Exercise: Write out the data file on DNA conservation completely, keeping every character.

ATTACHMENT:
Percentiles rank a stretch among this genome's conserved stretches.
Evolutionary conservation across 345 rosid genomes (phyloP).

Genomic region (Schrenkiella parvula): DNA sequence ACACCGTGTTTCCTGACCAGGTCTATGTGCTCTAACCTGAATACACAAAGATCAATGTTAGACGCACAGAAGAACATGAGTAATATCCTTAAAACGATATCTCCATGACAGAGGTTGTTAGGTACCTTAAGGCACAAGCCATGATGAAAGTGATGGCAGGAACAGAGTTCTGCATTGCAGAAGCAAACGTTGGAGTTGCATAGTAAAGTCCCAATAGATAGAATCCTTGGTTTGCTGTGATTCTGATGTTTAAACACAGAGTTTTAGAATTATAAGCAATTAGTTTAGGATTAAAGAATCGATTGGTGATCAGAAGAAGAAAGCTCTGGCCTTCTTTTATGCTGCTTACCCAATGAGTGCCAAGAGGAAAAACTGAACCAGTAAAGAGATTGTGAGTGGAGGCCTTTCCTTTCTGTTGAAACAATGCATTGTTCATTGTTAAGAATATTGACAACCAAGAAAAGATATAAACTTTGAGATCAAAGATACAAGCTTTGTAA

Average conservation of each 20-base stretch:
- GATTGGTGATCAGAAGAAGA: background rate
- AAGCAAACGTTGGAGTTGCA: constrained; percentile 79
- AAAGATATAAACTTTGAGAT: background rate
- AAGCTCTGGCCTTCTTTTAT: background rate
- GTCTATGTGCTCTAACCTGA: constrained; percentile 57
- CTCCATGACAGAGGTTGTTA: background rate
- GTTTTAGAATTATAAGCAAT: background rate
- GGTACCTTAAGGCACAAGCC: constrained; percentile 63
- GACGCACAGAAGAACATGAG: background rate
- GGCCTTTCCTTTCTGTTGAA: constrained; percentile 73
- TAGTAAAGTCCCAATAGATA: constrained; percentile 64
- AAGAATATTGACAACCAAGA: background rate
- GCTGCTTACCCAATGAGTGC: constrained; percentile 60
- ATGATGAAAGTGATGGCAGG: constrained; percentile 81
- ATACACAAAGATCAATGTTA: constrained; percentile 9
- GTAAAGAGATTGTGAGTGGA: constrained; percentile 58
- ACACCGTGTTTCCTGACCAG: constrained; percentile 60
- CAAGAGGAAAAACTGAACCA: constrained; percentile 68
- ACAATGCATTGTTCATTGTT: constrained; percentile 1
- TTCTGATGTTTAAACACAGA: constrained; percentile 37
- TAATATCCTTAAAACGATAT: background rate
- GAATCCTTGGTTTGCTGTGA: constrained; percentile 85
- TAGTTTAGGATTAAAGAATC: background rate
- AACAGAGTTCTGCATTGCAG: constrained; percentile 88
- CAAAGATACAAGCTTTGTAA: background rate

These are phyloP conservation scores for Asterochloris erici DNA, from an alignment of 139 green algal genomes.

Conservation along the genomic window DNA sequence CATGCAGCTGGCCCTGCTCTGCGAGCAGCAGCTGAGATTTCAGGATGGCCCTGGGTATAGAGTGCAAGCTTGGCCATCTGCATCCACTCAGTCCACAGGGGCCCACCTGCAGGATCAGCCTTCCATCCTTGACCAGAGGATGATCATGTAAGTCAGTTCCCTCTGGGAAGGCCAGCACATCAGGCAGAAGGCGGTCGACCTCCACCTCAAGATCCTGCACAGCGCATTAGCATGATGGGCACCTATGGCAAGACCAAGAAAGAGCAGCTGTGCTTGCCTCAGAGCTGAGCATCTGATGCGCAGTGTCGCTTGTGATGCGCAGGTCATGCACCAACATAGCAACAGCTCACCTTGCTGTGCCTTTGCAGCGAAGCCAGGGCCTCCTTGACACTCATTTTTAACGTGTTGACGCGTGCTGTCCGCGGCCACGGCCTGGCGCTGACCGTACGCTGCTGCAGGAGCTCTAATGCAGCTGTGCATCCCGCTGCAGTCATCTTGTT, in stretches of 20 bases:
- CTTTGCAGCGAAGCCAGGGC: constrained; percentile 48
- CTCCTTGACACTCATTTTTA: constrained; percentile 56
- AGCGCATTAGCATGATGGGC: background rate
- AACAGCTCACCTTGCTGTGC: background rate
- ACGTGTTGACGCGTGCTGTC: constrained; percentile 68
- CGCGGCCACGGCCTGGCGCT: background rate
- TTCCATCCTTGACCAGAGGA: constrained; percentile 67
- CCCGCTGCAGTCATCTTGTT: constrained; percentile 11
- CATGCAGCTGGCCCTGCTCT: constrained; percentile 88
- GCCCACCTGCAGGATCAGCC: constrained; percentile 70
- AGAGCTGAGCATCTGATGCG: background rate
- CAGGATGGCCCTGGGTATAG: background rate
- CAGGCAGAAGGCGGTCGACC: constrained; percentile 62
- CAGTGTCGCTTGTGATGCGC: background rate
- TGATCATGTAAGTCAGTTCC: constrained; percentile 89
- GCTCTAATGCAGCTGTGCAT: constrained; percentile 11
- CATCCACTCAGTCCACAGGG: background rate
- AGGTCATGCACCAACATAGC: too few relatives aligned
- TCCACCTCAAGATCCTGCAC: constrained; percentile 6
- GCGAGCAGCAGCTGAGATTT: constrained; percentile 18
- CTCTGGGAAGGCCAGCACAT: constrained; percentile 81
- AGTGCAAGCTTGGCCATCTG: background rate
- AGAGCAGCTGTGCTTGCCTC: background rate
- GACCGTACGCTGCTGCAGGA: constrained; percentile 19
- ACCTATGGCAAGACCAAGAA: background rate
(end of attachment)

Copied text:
Percentiles rank a stretch among this genome's conserved stretches.
Evolutionary conservation across 345 rosid genomes (phyloP).

Genomic region (Schrenkiella parvula): DNA sequence ACACCGTGTTTCCTGACCAGGTCTATGTGCTCTAACCTGAATACACAAAGATCAATGTTAGACGCACAGAAGAACATGAGTAATATCCTTAAAACGATATCTCCATGACAGAGGTTGTTAGGTACCTTAAGGCACAAGCCATGATGAAAGTGATGGCAGGAACAGAGTTCTGCATTGCAGAAGCAAACGTTGGAGTTGCATAGTAAAGTCCCAATAGATAGAATCCTTGGTTTGCTGTGATTCTGATGTTTAAACACAGAGTTTTAGAATTATAAGCAATTAGTTTAGGATTAAAGAATCGATTGGTGATCAGAAGAAGAAAGCTCTGGCCTTCTTTTATGCTGCTTACCCAATGAGTGCCAAGAGGAAAAACTGAACCAGTAAAGAGATTGTGAGTGGAGGCCTTTCCTTTCTGTTGAAACAATGCATTGTTCATTGTTAAGAATATTGACAACCAAGAAAAGATATAAACTTTGAGATCAAAGATACAAGCTTTGTAA

Average conservation of each 20-base stretch:
- GATTGGTGATCAGAAGAAGA: background rate
- AAGCAAACGTTGGAGTTGCA: constrained; percentile 79
- AAAGATATAAACTTTGAGAT: background rate
- AAGCTCTGGCCTTCTTTTAT: background rate
- GTCTATGTGCTCTAACCTGA: constrained; percentile 57
- CTCCATGACAGAGGTTGTTA: background rate
- GTTTTAGAATTATAAGCAAT: background rate
- GGTACCTTAAGGCACAAGCC: constrained; percentile 63
- GACGCACAGAAGAACATGAG: background rate
- GGCCTTTCCTTTCTGTTGAA: constrained; percentile 73
- TAGTAAAGTCCCAATAGATA: constrained; percentile 64
- AAGAATATTGACAACCAAGA: background rate
- GCTGCTTACCCAATGAGTGC: constrained; percentile 60
- ATGATGAAAGTGATGGCAGG: constrained; percentile 81
- ATACACAAAGATCAATGTTA: constrained; percentile 9
- GTAAAGAGATTGTGAGTGGA: constrained; percentile 58
- ACACCGTGTTTCCTGACCAG: constrained; percentile 60
- CAAGAGGAAAAACTGAACCA: constrained; percentile 68
- ACAATGCATTGTTCATTGTT: constrained; percentile 1
- TTCTGATGTTTAAACACAGA: constrained; percentile 37
- TAATATCCTTAAAACGATAT: background rate
- GAATCCTTGGTTTGCTGTGA: constrained; percentile 85
- TAGTTTAGGATTAAAGAATC: background rate
- AACAGAGTTCTGCATTGCAG: constrained; percentile 88
- CAAAGATACAAGCTTTGTAA: background rate

These are phyloP conservation scores for Asterochloris erici DNA, from an alignment of 139 green algal genomes.

Conservation along the genomic window DNA sequence CATGCAGCTGGCCCTGCTCTGCGAGCAGCAGCTGAGATTTCAGGATGGCCCTGGGTATAGAGTGCAAGCTTGGCCATCTGCATCCACTCAGTCCACAGGGGCCCACCTGCAGGATCAGCCTTCCATCCTTGACCAGAGGATGATCATGTAAGTCAGTTCCCTCTGGGAAGGCCAGCACATCAGGCAGAAGGCGGTCGACCTCCACCTCAAGATCCTGCACAGCGCATTAGCATGATGGGCACCTATGGCAAGACCAAGAAAGAGCAGCTGTGCTTGCCTCAGAGCTGAGCATCTGATGCGCAGTGTCGCTTGTGATGCGCAGGTCATGCACCAACATAGCAACAGCTCACCTTGCTGTGCCTTTGCAGCGAAGCCAGGGCCTCCTTGACACTCATTTTTAACGTGTTGACGCGTGCTGTCCGCGGCCACGGCCTGGCGCTGACCGTACGCTGCTGCAGGAGCTCTAATGCAGCTGTGCATCCCGCTGCAGTCATCTTGTT, in stretches of 20 bases:
- CTTTGCAGCGAAGCCAGGGC: constrained; percentile 48
- CTCCTTGACACTCATTTTTA: constrained; percentile 56
- AGCGCATTAGCATGATGGGC: background rate
- AACAGCTCACCTTGCTGTGC: background rate
- ACGTGTTGACGCGTGCTGTC: constrained; percentile 68
- CGCGGCCACGGCCTGGCGCT: background rate
- TTCCATCCTTGACCAGAGGA: constrained; percentile 67
- CCCGCTGCAGTCATCTTGTT: constrained; percentile 11
- CATGCAGCTGGCCCTGCTCT: constrained; percentile 88
- GCCCACCTGCAGGATCAGCC: constrained; percentile 70
- AGAGCTGAGCATCTGATGCG: background rate
- CAGGATGGCCCTGGGTATAG: background rate
- CAGGCAGAAGGCGGTCGACC: constrained; percentile 62
- CAGTGTCGCTTGTGATGCGC: background rate
- TGATCATGTAAGTCAGTTCC: constrained; percentile 89
- GCTCTAATGCAGCTGTGCAT: constrained; percentile 11
- CATCCACTCAGTCCACAGGG: background rate
- AGGTCATGCACCAACATAGC: too few relatives aligned
- TCCACCTCAAGATCCTGCAC: constrained; percentile 6
- GCGAGCAGCAGCTGAGATTT: constrained; percentile 18
- CTCTGGGAAGGCCAGCACAT: constrained; percentile 81
- AGTGCAAGCTTGGCCATCTG: background rate
- AGAGCAGCTGTGCTTGCCTC: background rate
- GACCGTACGCTGCTGCAGGA: constrained; percentile 19
- ACCTATGGCAAGACCAAGAA: background rate